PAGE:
Your group is such that $|G|=p^n$ and $|\Phi(G)|=p$. Since $(C_p)^{n-1}$ is completely reducible, there is a subgroup $H$ of $G$ such that $G=HZ(G)$ and $H\cap Z(G)=\Phi(G)$. Thus $H$ is an extra-special group (possibly trivial), and we are taking the central product with the abelian group $Z(G)$, which is either of the form $(C_p)^m$ or $(C_{p^2})\times(C_p)^m$. The first case is easy, since again, it is completely reducible, so we get a group of the form (extra-special) times (some copies of $C_p$). The second case also gives (some group) times (some copies of $C_p$). I believe the (some group) is uniquely determined by its order (that is the central product of either of the two non-abelian groups of order $p^3$ and $C_{p^2}$ are isomorphic), but I haven't checked any cases but $p=2$.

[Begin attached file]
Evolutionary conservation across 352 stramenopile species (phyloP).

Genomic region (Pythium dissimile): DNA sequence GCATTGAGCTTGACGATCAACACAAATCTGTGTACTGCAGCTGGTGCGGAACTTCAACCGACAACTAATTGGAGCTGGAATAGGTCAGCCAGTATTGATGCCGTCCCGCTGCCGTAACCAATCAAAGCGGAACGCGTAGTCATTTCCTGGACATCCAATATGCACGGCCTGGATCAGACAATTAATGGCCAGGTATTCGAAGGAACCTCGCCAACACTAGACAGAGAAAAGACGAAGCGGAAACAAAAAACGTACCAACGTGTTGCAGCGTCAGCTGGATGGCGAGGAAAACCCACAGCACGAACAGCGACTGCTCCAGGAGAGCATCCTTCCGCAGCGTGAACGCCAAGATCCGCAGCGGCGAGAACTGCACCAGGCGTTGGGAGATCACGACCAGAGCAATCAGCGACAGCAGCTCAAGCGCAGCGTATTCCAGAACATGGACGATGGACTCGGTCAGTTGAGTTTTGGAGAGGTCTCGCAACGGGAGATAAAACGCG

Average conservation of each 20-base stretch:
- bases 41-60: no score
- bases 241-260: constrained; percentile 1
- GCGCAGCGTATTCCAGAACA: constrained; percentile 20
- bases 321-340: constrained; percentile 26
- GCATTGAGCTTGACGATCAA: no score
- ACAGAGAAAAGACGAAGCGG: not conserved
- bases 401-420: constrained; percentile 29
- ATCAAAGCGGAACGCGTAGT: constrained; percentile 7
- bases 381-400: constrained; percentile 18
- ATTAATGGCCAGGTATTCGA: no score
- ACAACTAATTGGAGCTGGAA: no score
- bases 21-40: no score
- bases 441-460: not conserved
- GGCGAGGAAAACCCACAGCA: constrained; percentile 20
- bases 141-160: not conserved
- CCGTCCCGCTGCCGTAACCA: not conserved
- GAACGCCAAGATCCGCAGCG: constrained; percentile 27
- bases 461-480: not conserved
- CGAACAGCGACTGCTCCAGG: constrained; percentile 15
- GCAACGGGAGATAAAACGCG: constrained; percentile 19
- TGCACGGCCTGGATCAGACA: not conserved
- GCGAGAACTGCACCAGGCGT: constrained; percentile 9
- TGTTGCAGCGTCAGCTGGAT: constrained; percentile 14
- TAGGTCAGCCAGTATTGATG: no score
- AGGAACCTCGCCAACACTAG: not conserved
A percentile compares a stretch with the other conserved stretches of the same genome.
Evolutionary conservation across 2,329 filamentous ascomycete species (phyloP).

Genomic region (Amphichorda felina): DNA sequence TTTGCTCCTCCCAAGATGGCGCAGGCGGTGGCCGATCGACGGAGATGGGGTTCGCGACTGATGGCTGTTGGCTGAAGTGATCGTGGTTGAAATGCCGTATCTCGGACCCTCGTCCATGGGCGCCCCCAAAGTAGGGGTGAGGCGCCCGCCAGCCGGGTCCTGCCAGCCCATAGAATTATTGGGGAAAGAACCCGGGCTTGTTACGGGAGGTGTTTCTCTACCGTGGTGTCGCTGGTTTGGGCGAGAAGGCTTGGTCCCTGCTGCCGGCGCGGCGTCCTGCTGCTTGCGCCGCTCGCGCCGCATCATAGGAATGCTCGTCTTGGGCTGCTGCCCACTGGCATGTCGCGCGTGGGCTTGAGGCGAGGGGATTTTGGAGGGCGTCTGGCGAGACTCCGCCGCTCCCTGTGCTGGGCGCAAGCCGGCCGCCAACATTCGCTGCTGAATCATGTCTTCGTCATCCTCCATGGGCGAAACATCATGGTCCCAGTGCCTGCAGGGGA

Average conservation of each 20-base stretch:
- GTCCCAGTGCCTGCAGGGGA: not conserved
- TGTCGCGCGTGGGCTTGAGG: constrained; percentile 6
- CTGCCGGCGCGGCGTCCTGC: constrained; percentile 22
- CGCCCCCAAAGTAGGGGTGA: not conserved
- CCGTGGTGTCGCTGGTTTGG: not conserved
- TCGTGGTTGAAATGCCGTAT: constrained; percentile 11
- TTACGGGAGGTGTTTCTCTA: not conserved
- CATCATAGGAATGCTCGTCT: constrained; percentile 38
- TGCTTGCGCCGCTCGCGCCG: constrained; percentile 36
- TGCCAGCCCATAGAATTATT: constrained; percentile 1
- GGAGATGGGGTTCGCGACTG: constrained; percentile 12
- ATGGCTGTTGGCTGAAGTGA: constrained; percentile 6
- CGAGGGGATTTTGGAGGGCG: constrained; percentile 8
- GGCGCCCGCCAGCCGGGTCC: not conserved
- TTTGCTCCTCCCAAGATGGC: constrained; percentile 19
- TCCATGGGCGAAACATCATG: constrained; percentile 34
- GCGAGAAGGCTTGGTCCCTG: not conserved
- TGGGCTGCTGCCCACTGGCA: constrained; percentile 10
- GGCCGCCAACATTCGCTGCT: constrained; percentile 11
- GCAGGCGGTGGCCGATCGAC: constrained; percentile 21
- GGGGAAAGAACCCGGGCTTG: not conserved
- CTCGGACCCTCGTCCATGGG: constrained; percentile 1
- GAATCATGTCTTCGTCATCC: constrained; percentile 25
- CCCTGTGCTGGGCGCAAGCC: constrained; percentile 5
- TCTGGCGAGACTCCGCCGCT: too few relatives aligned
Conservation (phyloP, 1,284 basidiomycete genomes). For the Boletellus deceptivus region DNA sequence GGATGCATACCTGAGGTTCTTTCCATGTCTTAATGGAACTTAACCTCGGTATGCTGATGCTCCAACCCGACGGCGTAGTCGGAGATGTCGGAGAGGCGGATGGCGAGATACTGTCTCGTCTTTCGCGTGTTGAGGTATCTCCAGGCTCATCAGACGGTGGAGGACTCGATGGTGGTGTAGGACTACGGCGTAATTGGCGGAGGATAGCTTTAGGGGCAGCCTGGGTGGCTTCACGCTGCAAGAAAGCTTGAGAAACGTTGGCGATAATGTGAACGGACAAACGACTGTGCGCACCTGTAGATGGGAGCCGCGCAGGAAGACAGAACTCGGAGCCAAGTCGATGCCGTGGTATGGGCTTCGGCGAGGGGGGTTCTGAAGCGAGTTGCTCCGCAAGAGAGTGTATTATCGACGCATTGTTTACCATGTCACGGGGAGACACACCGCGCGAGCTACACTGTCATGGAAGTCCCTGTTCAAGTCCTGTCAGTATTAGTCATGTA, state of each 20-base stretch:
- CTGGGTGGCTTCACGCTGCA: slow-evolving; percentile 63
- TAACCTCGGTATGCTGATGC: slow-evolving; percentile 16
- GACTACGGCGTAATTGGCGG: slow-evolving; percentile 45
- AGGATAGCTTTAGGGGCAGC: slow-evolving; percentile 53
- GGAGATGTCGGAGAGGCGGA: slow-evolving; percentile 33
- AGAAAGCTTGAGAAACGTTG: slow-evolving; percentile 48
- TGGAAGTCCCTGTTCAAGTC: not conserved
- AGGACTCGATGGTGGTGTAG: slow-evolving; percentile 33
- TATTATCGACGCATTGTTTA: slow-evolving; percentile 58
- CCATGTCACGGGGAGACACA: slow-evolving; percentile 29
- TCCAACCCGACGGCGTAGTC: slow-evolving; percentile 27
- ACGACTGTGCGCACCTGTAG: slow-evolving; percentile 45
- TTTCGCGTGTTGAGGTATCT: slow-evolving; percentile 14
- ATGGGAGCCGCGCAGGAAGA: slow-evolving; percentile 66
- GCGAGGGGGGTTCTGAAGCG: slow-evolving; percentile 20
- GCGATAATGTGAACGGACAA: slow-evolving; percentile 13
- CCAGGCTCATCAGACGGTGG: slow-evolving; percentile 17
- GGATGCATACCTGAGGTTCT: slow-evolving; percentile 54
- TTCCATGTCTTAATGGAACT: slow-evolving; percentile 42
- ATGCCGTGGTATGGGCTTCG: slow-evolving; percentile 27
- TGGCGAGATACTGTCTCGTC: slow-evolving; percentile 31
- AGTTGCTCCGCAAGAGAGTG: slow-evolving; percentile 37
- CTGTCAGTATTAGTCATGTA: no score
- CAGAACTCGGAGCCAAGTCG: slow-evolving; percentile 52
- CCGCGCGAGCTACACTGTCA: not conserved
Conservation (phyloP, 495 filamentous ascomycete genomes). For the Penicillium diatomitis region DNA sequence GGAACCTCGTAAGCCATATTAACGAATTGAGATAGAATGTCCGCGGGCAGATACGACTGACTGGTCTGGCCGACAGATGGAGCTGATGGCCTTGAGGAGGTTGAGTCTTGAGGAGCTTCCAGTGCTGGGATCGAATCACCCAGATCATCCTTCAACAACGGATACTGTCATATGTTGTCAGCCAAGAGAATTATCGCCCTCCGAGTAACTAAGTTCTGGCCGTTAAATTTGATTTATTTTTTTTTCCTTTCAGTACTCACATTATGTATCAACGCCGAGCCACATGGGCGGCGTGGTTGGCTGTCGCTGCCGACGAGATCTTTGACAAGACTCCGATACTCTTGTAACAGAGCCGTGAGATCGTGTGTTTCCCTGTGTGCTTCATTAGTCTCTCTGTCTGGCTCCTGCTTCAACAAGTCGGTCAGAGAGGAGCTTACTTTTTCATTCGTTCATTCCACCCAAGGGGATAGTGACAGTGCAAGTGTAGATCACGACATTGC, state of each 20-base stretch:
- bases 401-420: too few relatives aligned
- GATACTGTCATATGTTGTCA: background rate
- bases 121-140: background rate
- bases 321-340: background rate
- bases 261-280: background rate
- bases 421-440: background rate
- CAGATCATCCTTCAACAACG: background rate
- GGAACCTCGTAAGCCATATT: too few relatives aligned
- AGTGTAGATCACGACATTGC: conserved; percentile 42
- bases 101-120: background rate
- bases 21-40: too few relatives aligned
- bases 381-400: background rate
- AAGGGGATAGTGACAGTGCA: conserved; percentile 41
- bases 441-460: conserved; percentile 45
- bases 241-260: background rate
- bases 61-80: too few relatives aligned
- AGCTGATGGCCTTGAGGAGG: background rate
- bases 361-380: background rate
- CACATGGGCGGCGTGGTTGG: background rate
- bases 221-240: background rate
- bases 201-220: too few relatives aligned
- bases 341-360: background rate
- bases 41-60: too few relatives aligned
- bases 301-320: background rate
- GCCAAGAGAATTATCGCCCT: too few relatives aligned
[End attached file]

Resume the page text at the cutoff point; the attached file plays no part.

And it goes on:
Steve